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## The Doppler effect

We have seen that light always travels at the same speed of about 300,000 km/s; in particular light emitted by a sources in relative motion to an observer travels at this speed. Yet there is one effect on light which shows that its source is moving with respect to the observer: its color changes.

Imagine standing by the train tracks and listening to the train's horn. As the train approaches the pitch of the blast is higher and it becomes lower as the train recedes from you. This implies that the frequency of the sound waves changes depending on the velocity of the source with respect to you, as the train approaches the pitch is higher indicating a higher frequency and smaller wavelength, as the train recedes from you the pitch is lower corresponding to a smaller frequency and a correspondingly larger wavelength.

This fact, called the Doppler effect, is common to all waves, including light waves. Imagine a light bulb giving off pure yellow light; when it moves towards you the light that reaches you eye will be bluer, when the bulb moves away form you the light reaching your eye will be redder. If you have a source of light of a known (and pure) color, you can determine its velocity with respect to you by measuring the color you observe. Qualitatively, if one observes a redder color (longer wavelength than the one you know is being emitted) then the source is moving away from you, if bluer (shorter wavelength that the one you know is being emitted) the source is moving toward you (see Fig. 8.2).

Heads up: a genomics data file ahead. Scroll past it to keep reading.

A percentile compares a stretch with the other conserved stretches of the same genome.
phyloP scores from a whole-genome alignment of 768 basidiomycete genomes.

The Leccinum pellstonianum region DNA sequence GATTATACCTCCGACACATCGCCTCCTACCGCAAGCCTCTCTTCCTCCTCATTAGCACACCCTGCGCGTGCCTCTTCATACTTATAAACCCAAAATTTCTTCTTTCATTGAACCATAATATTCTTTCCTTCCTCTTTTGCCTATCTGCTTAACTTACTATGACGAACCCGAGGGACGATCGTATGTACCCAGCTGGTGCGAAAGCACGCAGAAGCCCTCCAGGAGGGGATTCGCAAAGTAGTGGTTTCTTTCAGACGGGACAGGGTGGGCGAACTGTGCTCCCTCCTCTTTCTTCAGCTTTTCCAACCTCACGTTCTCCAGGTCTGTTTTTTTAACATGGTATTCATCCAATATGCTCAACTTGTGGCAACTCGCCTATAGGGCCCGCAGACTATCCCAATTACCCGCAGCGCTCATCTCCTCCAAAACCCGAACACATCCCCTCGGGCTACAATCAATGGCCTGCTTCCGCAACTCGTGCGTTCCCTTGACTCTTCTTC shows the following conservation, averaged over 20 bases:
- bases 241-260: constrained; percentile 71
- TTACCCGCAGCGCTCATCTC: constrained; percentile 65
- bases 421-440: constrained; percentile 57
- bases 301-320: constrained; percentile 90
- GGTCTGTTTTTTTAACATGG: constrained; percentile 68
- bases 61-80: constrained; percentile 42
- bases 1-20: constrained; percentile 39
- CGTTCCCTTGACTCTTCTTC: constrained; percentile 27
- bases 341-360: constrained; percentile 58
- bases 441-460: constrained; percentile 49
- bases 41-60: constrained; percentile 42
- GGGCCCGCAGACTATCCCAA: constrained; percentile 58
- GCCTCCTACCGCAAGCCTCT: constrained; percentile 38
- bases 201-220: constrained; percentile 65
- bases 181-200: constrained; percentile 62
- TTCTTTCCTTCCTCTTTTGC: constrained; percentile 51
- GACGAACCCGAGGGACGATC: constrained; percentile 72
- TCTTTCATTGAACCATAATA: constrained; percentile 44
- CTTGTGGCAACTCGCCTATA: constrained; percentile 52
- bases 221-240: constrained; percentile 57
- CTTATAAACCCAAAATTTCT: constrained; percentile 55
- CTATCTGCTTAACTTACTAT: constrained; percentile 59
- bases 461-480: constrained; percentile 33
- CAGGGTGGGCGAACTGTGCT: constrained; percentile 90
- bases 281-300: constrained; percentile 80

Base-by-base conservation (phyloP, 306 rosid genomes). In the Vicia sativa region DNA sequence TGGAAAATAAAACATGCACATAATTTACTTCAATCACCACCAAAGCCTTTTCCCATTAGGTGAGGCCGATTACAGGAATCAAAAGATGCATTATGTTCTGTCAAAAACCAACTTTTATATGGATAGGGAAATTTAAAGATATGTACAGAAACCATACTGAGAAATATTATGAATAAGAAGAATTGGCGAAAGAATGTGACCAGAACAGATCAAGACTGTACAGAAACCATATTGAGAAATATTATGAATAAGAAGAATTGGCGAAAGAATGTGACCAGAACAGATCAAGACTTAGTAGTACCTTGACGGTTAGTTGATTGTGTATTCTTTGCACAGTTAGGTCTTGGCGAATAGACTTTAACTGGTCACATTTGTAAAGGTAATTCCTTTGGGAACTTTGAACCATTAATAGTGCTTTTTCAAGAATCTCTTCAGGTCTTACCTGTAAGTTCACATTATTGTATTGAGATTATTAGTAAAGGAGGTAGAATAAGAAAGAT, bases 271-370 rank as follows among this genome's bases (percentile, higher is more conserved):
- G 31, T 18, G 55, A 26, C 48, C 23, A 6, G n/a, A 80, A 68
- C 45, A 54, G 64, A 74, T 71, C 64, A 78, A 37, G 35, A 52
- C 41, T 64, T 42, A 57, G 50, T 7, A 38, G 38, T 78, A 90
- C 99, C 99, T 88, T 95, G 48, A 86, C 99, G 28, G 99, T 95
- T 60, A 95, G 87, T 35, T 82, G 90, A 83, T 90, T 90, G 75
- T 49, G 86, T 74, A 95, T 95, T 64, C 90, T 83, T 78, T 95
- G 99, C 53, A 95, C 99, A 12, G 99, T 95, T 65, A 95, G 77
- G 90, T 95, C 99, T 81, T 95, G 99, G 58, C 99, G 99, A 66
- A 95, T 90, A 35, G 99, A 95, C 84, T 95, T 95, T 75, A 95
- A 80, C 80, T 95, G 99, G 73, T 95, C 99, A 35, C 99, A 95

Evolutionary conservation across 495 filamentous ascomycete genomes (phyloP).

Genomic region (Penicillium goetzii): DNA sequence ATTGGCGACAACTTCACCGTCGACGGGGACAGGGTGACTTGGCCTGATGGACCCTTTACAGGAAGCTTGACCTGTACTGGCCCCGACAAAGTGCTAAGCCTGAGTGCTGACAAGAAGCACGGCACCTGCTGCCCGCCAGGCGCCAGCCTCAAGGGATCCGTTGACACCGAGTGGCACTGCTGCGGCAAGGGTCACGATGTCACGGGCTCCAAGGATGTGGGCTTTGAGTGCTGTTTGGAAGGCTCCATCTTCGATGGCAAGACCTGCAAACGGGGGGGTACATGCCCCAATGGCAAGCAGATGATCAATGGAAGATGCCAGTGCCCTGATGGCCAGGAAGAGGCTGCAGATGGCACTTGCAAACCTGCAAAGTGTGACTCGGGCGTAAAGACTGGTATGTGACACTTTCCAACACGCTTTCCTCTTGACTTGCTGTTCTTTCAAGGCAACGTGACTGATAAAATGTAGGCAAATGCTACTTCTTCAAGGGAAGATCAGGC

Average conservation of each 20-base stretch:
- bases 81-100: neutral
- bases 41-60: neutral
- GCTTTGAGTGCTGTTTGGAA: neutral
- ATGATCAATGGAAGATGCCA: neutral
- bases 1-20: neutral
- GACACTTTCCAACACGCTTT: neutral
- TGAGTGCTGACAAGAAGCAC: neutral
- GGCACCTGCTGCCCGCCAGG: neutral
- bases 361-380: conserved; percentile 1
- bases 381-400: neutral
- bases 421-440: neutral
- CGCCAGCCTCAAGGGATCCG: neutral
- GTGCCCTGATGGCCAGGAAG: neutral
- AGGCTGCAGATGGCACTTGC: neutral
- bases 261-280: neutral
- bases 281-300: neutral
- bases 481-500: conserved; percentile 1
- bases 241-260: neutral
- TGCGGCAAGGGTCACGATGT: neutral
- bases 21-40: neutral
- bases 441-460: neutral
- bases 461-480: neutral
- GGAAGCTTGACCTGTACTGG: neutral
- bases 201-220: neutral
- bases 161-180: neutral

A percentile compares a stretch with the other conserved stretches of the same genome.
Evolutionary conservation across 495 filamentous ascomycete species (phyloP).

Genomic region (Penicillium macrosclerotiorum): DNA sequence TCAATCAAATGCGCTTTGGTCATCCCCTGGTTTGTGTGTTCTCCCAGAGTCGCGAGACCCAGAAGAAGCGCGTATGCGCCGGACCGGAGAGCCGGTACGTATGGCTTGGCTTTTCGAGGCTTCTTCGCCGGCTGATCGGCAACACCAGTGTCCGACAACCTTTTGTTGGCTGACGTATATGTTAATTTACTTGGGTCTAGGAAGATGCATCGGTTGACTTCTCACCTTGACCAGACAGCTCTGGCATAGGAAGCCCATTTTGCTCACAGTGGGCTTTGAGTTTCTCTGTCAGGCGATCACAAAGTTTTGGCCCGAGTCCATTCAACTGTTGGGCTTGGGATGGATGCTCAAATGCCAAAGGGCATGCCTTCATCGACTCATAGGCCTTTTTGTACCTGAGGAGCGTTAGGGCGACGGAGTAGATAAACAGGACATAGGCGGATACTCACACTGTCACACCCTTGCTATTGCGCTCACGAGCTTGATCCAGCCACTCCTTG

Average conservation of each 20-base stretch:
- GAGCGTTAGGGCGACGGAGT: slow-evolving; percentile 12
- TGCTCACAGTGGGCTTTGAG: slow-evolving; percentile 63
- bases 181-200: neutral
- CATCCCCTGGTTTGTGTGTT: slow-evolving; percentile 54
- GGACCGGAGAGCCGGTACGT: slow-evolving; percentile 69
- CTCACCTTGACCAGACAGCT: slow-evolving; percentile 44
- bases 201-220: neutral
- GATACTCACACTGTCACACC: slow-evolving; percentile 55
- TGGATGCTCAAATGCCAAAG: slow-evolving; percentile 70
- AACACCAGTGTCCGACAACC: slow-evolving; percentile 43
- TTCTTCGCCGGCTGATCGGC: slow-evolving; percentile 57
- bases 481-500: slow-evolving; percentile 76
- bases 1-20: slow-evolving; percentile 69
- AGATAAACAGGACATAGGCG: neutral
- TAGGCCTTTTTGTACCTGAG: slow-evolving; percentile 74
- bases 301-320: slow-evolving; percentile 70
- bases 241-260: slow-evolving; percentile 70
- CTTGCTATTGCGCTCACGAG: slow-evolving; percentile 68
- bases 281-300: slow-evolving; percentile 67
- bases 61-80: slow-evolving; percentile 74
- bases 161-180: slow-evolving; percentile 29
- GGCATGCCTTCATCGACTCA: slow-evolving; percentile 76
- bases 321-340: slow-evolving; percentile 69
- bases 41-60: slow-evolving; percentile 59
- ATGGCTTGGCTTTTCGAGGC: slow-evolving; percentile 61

The important point here is that knowing the frequency at the source and measuring the observed frequency one can deduce the velocity of the source  If the source is moving sufficiently fast towards you the yellow light will be received as, for example, X-rays; in this case, however, the source must move at 99.99995% of the speed of light. For most sources the shift in frequency is small.

Next: Emission and absorption lines Up: Light revisited Previous: The inverse-square law
Jose Wudka
9/24/1998